Ultimately, the algorithms driving social media are what are called ‘black box algorithms’. These can be defined as algorithms that are generally proprietary, and which are open-source. The algorithm is meant to be private in terms of its design and operation and documentation is not made publicly available, nor is data made available in terms of the decisions made by the algorithm. In this way, black box algorithms are also similar in that we can only infer particular aspects of the algorithm based on observing the algorithm’s behavior ‘in the wild’.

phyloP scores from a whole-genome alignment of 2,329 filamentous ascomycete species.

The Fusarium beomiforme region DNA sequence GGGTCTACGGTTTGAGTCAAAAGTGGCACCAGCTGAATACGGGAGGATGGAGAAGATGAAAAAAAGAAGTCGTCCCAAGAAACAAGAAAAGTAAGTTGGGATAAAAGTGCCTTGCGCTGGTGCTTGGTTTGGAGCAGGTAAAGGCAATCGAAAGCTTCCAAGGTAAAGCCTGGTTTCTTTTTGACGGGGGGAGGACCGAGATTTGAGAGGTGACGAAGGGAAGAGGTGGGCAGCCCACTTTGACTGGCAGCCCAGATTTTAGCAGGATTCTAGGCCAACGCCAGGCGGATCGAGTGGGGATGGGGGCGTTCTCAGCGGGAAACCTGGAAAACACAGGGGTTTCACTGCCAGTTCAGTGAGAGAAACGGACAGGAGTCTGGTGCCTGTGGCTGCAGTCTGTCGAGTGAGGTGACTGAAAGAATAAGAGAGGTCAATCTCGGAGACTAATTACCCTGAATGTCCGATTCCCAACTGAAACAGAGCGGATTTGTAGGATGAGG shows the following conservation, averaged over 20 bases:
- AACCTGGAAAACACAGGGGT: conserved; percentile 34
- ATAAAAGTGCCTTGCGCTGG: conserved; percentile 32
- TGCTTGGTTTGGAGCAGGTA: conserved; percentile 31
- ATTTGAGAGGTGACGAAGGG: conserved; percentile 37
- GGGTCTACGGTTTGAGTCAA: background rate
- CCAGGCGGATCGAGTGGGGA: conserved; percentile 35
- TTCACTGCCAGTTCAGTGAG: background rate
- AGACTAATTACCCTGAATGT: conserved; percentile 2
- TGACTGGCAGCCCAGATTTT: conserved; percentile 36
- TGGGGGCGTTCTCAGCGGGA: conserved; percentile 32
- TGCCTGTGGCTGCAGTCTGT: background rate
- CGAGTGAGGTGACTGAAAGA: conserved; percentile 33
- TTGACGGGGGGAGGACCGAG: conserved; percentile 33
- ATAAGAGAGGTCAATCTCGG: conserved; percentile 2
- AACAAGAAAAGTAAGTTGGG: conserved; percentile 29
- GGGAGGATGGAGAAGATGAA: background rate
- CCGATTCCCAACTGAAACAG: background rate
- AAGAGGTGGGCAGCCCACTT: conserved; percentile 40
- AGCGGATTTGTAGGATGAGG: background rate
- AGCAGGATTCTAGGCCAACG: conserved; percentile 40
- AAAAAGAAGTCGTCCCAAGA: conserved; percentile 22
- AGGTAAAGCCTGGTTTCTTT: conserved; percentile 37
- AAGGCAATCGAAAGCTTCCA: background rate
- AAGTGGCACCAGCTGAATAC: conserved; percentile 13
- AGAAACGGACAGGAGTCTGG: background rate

The study of social media has great promise, but we always need to understand its limitations. This sounds rather basic, but it is often not reflexively thought about. Though social media is not as shiny as it was several years ago, the zeitgeist still persists and it often clouds our ability to frame what it is exactly that we are doing with all the social data we have access to.[1] Specifically, if we use Twitter data, it is not enough to just leave research at the level of frequency counts (top hashtags, top retweets, most engaged with comments, etc.). David De Roure [2] warns that this type analysis of social media misses the social aspects of web technologies. Ultimately, social media spaces are sociotechnical systems and the social that is (re)produced – like face-to-face communication – is highly nuanced. I think that it is fundamentally important for researchers of social media data across the disciplines to think critically beyond the literal results of brute force machine learning. Rather, this is an opportunity for us to ask large and important social questions. My point is epistemological in that I think it is important for our results to contribute to our understanding of these social questions. This is not to say that quantitative methods such as natural language processing, n-grams (and other co-occurrence methods), and various descriptive statistics are not important to the study of social media. But, rather, they are often the starting or mid point of a research project. In my work, Big Data analytical models provide a great way to get a birds-eye view of social media data. However, they cannot answer social questions as such. However, these methods are valuable to, for example, grounded theory approaches, which can help produce valuable research questions or social insights. Additionally, the mixing of methods this encourages is exciting as it provides opportunities for us to innovate new research methods rather than trying to fit traditional research methods (though doing this is valuable of course too).